Nădlac, Speenhamland: Modalities of Closure in a Small Diaspora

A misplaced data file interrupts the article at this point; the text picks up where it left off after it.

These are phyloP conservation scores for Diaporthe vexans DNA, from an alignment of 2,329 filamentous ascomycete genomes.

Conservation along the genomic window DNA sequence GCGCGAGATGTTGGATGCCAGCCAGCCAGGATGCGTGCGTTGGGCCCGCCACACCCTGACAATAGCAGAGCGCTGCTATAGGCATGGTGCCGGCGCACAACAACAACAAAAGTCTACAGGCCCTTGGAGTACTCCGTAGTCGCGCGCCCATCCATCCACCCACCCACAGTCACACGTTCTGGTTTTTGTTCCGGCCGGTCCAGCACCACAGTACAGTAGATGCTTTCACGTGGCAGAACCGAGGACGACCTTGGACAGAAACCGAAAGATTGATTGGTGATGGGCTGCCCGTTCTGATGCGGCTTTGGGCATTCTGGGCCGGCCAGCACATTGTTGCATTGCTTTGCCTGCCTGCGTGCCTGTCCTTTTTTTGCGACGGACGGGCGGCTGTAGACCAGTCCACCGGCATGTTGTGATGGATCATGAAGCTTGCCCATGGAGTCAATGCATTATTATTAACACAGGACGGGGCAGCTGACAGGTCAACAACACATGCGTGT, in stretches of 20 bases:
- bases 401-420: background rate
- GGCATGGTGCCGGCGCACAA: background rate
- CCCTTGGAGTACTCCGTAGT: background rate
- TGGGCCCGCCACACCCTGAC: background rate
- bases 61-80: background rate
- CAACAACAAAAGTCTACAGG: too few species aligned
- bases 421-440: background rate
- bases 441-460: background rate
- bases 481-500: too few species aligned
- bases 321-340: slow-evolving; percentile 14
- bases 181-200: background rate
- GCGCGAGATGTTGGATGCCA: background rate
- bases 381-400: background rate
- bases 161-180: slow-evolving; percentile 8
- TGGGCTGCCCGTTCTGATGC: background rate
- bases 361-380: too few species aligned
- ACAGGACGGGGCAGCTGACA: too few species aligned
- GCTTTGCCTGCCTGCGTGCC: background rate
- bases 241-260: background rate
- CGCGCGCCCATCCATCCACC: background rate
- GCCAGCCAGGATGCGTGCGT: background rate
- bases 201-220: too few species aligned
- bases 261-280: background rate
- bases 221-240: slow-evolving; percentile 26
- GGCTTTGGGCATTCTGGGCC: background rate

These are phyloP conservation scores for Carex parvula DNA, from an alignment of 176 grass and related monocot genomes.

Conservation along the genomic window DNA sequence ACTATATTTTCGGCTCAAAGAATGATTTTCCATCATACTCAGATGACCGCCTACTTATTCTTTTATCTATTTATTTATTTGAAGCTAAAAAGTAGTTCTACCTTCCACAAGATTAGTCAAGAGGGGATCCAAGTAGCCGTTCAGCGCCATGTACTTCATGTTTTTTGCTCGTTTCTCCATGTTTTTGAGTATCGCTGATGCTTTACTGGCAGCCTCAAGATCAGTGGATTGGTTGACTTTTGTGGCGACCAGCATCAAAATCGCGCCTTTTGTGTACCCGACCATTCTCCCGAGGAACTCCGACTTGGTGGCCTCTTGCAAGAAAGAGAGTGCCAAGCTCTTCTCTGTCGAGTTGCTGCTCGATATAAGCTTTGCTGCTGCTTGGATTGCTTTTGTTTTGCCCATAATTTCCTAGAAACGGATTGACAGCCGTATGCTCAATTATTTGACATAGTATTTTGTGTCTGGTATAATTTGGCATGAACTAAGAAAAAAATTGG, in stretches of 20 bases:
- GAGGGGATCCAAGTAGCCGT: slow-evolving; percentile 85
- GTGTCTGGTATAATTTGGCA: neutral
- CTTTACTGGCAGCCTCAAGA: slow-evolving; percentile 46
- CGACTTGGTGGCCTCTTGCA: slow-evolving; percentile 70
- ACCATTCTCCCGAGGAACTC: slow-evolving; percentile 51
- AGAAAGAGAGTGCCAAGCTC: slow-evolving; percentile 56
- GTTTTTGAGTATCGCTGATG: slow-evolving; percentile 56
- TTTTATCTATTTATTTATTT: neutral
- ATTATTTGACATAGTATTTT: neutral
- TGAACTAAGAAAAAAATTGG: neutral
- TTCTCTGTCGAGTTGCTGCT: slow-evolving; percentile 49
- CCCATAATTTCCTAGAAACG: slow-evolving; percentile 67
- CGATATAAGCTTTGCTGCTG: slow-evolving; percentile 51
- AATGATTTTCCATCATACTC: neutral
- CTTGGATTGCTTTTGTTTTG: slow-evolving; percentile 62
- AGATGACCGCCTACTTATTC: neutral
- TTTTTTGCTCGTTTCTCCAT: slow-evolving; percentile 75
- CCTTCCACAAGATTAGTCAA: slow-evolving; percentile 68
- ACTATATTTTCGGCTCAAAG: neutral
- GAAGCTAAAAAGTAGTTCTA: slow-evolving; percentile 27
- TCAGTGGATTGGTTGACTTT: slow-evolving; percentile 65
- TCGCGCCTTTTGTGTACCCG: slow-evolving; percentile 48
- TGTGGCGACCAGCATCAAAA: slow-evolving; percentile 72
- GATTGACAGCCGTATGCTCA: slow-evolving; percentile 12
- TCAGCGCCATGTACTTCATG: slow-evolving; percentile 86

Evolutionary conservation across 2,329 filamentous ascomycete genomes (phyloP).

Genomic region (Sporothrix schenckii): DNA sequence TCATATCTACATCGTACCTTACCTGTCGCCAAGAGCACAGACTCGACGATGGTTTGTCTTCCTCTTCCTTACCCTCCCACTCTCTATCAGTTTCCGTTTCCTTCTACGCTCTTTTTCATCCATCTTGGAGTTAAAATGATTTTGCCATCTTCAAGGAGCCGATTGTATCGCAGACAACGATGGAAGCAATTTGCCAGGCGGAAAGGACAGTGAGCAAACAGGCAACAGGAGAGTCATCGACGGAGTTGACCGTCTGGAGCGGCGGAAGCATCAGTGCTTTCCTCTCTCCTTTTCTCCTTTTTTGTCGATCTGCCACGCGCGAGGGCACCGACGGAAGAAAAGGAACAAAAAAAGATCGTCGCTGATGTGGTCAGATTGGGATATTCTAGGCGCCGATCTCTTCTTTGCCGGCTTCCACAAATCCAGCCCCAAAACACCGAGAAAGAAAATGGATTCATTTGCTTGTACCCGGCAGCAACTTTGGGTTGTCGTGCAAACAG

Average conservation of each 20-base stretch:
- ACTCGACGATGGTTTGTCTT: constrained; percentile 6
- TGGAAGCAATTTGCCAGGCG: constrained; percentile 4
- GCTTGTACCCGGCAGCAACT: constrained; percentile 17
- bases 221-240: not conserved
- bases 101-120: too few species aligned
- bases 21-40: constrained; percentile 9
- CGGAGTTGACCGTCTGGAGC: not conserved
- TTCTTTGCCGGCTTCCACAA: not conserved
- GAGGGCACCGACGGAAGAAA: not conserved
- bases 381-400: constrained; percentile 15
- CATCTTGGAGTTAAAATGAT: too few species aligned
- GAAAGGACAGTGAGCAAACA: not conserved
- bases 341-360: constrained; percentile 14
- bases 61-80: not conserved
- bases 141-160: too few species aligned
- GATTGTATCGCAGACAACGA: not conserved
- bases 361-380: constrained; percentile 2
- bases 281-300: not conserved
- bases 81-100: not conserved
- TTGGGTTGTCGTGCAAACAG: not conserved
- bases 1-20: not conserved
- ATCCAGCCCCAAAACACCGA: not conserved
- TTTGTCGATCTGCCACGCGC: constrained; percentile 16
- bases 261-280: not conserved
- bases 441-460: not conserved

Drawing on ethnographic evidence from the town of Nădlac, home of the largest Slovak community in Romania and the biggest road border-crossing between Hungary and Romania, the paper debates the impact of the newly built A1 highway upon the local community of nădlăcani. It argues that the historical attachment of this peasant community to its land, the post-1989 crossborder trafficking, a lack of local work opportunities and the recent construction of the highway, have produced a social and economic situation akin to some of the nineteenth century post- Speenhamland cases analyzed by Karl Polanyi. In line with Polanyi’s arguments, I show the modalities of closure that have entrapped the community and the vocal local reactions to this process. Overall, the paper exposes the intricate social, political and economic relations between local Slovaks, the Romanian state and the EU, on which the development of the community of Nădlac largely depends.